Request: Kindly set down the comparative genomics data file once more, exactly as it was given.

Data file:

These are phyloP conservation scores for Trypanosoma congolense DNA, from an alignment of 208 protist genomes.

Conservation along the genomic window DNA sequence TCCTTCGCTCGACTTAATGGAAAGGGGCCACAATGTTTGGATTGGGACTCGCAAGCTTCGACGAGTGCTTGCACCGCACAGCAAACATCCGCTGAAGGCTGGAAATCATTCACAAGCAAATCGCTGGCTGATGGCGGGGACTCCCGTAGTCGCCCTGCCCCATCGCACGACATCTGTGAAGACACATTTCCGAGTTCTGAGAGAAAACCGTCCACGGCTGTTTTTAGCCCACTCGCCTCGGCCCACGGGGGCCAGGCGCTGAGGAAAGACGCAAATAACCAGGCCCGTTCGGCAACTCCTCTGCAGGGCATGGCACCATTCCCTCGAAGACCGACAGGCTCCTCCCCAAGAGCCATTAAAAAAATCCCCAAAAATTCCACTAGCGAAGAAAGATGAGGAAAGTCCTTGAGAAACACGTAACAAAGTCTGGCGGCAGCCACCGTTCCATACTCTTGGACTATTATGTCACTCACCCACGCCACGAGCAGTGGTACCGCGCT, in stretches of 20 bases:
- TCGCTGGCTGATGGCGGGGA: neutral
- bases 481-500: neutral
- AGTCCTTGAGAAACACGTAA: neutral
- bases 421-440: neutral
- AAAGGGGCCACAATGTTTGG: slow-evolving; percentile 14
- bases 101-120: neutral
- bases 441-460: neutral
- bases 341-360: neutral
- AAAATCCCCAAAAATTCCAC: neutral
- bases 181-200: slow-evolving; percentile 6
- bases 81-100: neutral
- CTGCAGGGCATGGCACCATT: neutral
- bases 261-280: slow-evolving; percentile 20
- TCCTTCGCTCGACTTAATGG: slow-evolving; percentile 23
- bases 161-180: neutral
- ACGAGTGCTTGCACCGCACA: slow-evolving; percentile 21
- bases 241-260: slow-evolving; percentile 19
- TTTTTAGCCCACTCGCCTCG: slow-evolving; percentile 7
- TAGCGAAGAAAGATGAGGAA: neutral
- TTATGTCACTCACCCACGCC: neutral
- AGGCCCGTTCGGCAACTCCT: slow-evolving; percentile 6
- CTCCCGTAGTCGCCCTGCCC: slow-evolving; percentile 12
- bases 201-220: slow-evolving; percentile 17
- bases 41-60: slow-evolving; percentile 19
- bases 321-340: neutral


These are phyloP conservation scores for Trypanosoma congolense DNA, from an alignment of 208 protist genomes.

Conservation along the genomic window DNA sequence TCCTTCGCTCGACTTAATGGAAAGGGGCCACAATGTTTGGATTGGGACTCGCAAGCTTCGACGAGTGCTTGCACCGCACAGCAAACATCCGCTGAAGGCTGGAAATCATTCACAAGCAAATCGCTGGCTGATGGCGGGGACTCCCGTAGTCGCCCTGCCCCATCGCACGACATCTGTGAAGACACATTTCCGAGTTCTGAGAGAAAACCGTCCACGGCTGTTTTTAGCCCACTCGCCTCGGCCCACGGGGGCCAGGCGCTGAGGAAAGACGCAAATAACCAGGCCCGTTCGGCAACTCCTCTGCAGGGCATGGCACCATTCCCTCGAAGACCGACAGGCTCCTCCCCAAGAGCCATTAAAAAAATCCCCAAAAATTCCACTAGCGAAGAAAGATGAGGAAAGTCCTTGAGAAACACGTAACAAAGTCTGGCGGCAGCCACCGTTCCATACTCTTGGACTATTATGTCACTCACCCACGCCACGAGCAGTGGTACCGCGCT, in stretches of 20 bases:
- TCGCTGGCTGATGGCGGGGA: neutral
- bases 481-500: neutral
- AGTCCTTGAGAAACACGTAA: neutral
- bases 421-440: neutral
- AAAGGGGCCACAATGTTTGG: slow-evolving; percentile 14
- bases 101-120: neutral
- bases 441-460: neutral
- bases 341-360: neutral
- AAAATCCCCAAAAATTCCAC: neutral
- bases 181-200: slow-evolving; percentile 6
- bases 81-100: neutral
- CTGCAGGGCATGGCACCATT: neutral
- bases 261-280: slow-evolving; percentile 20
- TCCTTCGCTCGACTTAATGG: slow-evolving; percentile 23
- bases 161-180: neutral
- ACGAGTGCTTGCACCGCACA: slow-evolving; percentile 21
- bases 241-260: slow-evolving; percentile 19
- TTTTTAGCCCACTCGCCTCG: slow-evolving; percentile 7
- TAGCGAAGAAAGATGAGGAA: neutral
- TTATGTCACTCACCCACGCC: neutral
- AGGCCCGTTCGGCAACTCCT: slow-evolving; percentile 6
- CTCCCGTAGTCGCCCTGCCC: slow-evolving; percentile 12
- bases 201-220: slow-evolving; percentile 17
- bases 41-60: slow-evolving; percentile 19
- bases 321-340: neutral